An article I just wrote for Examiner.com is an update of an earlier post here, but it includes a very important update about pension negotiations in Los Angeles.
We are in for a long, ugly fight.
Actually, it’s not much of a celebration. I’m sitting here typing this post while fighting off hay fever.
If you encounter an unintelligible string of characters, it is because I fell asleep on the keyboard.
Although my very first post was in late June 2009, I really didn’t start to ramp up until late July; therefore, I am arbitrarily selecting August 1 as the official birthday. August 2009 was the first full month of steady publication.
Timing is everything – my start-up coincided with the CD2 special election.
The race resembled a rugby scrum at times with the ten candidates grappling for attention in the forums. There were some colorful candidates who made an impression even if they didn’t secure many votes.
The views came rolling in because I offered the most complete campaign coverage. No other blog or traditional media outlet came close.
If you want to relive that contest, just select “CD2 Candidate Forums” in the sidebar.
My favorite interview was the one I had with Chris Essel prior to the CD2 special election. She was the most controversial candidate in the race. I have to applaud her for providing direct answers to my questions.
My most unique achievement was cornering an obscure segment in the blogosphere – Morlock fans. I never realized what a steady flow of views my article about a sharp drop in Valley Village voter registration would generate. Almost every day there are search references for “Morlocks” that bring readers to the blog.
I am also the sole source of information for Richmond Spider athletics in California, if not west of the Appalachians. The transfer of USC’s Aaron Corp to Richmond will make the upcoming football season more interesting. The outlook for the basketball team looks bright. Just go to the “Sports” category.
My personal favorite as far as posts was this simple one I wrote when the Mayor was gallivanting around Europe last year – it’s silly, but I like the feel, and that’s what counts.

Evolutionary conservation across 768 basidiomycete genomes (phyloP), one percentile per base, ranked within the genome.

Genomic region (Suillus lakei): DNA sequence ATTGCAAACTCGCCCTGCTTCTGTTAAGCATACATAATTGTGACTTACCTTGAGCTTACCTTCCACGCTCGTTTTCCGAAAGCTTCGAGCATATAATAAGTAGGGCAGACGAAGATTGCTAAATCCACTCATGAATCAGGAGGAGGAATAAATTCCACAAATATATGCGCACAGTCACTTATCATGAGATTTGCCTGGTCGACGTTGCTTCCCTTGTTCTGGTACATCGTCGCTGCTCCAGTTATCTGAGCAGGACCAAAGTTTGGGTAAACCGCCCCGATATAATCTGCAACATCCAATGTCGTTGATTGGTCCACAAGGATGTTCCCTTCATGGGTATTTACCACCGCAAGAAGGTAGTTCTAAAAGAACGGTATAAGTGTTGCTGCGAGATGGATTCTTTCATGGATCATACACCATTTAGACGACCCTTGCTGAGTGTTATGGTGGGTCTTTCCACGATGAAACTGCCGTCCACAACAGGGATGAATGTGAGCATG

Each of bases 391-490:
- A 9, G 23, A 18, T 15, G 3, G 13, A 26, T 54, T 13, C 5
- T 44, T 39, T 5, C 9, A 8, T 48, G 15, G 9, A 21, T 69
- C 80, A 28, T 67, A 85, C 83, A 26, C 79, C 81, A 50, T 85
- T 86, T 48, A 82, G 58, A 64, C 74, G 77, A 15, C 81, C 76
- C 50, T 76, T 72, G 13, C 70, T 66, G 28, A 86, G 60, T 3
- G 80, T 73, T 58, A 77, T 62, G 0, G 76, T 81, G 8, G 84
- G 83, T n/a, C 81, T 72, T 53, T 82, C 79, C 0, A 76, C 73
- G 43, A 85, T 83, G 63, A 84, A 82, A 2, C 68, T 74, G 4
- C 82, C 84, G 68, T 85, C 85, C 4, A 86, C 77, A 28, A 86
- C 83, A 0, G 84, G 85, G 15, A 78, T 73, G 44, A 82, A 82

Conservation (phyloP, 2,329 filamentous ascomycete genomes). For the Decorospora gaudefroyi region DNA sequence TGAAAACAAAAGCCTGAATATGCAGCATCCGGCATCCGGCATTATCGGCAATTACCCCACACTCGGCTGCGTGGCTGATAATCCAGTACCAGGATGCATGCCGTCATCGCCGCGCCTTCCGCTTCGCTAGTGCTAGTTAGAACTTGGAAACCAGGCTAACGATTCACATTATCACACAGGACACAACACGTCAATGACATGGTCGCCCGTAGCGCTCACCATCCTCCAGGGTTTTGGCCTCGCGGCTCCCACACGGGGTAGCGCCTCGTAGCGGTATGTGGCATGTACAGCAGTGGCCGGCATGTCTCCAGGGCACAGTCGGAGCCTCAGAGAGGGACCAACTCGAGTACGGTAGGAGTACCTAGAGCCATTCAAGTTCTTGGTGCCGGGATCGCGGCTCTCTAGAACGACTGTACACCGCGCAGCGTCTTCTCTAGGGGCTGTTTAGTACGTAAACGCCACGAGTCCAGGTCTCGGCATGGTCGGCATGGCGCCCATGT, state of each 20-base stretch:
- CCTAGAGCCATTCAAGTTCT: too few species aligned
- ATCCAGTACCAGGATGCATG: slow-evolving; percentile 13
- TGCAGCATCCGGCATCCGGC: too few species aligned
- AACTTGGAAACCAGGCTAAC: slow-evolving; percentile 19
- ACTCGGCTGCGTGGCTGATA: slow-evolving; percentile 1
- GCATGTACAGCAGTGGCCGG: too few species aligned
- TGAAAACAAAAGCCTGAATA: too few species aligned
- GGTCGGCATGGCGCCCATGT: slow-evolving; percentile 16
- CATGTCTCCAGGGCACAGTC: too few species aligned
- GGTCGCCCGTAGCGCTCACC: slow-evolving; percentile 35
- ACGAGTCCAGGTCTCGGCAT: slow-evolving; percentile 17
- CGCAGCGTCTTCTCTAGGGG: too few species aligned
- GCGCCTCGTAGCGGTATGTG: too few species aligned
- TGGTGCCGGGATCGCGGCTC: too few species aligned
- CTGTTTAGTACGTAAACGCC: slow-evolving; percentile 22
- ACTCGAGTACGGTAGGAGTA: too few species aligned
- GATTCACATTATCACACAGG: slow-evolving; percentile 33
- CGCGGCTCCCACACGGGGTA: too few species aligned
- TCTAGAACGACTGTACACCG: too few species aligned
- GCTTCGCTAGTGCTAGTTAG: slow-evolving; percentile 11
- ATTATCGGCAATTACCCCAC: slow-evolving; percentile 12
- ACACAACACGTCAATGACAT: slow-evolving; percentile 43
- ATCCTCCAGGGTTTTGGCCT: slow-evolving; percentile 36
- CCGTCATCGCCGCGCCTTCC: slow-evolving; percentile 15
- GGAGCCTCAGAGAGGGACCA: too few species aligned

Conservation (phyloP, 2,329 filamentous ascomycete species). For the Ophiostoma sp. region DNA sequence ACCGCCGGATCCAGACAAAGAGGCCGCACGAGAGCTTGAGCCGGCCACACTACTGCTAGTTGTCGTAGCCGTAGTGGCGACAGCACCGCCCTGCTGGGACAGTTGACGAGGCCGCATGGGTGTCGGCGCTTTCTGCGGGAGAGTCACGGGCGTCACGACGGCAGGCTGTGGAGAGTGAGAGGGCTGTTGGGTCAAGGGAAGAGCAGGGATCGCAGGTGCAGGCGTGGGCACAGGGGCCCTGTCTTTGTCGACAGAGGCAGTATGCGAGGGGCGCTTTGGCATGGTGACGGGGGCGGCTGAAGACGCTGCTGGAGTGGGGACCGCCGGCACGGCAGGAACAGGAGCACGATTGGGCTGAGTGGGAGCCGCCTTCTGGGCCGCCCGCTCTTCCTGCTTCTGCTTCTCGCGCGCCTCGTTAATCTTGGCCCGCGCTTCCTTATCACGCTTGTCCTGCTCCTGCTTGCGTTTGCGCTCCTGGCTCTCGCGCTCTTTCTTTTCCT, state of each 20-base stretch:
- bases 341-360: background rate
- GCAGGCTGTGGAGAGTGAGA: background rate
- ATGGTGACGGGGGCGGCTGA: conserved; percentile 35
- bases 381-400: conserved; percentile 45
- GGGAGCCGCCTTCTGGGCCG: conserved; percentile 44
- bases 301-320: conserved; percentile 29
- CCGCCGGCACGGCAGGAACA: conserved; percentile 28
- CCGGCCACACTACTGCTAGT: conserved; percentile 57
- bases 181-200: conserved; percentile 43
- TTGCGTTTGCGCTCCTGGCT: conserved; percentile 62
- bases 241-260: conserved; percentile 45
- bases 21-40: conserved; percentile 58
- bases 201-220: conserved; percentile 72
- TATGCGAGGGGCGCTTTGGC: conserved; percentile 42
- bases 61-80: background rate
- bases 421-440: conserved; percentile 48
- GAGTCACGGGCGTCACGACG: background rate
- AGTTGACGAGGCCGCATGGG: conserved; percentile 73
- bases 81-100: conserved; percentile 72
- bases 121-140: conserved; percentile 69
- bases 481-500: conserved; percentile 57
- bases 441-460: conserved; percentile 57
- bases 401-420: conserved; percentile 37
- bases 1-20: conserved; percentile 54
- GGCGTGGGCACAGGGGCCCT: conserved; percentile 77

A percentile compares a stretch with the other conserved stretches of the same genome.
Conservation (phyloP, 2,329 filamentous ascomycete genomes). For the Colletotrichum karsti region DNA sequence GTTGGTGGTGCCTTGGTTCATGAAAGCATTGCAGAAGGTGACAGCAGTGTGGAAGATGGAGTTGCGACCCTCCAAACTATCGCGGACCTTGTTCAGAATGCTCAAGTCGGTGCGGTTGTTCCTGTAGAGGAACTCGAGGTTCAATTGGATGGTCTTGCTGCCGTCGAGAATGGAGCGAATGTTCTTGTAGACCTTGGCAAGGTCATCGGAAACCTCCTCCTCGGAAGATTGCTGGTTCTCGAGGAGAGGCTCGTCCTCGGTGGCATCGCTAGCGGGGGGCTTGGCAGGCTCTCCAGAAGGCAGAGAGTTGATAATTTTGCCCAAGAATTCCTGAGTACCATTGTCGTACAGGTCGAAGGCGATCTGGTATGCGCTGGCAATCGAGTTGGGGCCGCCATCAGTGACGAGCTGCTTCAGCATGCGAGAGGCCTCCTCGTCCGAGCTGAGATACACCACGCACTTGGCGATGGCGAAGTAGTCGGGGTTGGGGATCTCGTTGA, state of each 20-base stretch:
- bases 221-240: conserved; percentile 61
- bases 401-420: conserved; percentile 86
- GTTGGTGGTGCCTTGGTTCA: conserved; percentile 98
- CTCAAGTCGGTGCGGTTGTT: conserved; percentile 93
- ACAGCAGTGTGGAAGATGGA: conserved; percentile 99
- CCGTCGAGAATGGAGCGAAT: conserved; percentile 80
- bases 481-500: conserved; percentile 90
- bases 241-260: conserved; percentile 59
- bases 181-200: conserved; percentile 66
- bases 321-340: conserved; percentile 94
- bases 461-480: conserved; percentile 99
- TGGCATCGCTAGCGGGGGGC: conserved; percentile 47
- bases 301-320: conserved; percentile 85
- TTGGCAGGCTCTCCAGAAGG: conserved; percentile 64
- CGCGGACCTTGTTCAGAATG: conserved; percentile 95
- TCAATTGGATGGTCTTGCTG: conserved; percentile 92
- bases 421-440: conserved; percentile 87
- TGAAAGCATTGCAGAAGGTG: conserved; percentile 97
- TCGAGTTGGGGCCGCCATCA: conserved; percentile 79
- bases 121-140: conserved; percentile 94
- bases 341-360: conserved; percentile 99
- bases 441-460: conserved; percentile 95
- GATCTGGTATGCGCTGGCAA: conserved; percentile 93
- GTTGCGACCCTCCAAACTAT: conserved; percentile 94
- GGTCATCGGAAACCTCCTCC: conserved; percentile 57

I would like to thank my daughter Jeni for encouraging me to start the blog. She also designed and created the banner.
Jeni has also designed materials for Neighborhood Council Valley Village.
Her undergraduate and graduate degrees were in communications; she applies that knowledge in her career.
Many of my posts have been critical of our elected officials, although I occasionally intersperse a few complementary ones among them. I am not a negative person by nature, but our state and local leaders invite volumes of criticism through their inept governance, which has brought us to the sorry state we are in today.
I know I can be hard: sarcasm, parody and logic are my weapons, but I steer clear of profane and personal remarks.
I will continue to be relentless in my coverage of the pension crisis, the city and state budgets and taxation.
There are also the City Council elections coming up and the cynical attempt to repeal the citizens’ commission to redraw state and federal election district lines.
I will always welcome input from our elected officials. Special thanks to Wendy Greuel and Carmen Trutanich for opening their doors to me.
My main regret is not having time to adequately cover the LAUSD and the County.
Lastly, I would like to get back to writing articles on the national economy and related issues, such as housing and transportation. If only some of our local politicians would stop distracting me with their penchant for mismanagement, I could pursue those subjects with regularity, but that’s probably asking too much of them.
I thank all of you for following the blog and I always appreciate your comments.
It is a tragic coincidence that Neighborhood Council Valley Village’s annual promotion of Neighborhood Watch comes on the heels of Chere Osamanhodzic’s murder. The event is always held on the first Tuesday of August, in conjunction with similar gatherings held nationwide.
The victim lived within walking distance from the venue – Valley Village Park.
You can learn the details of the event by going to myvalleyvillage.com.
Council Member Paul Krekorian will attend and address neighborhood concerns about the murder, which is the fith this year for the otherwise quiet and peaceful community of 23,000 residents (four of the five murders resulted from a shooting at a restaurant a block from Ms. Osamanhodzic’s home and were related to a personal dispute among the shooter and some of the guests).
I will be there along with the other members of the Neighborhood Council.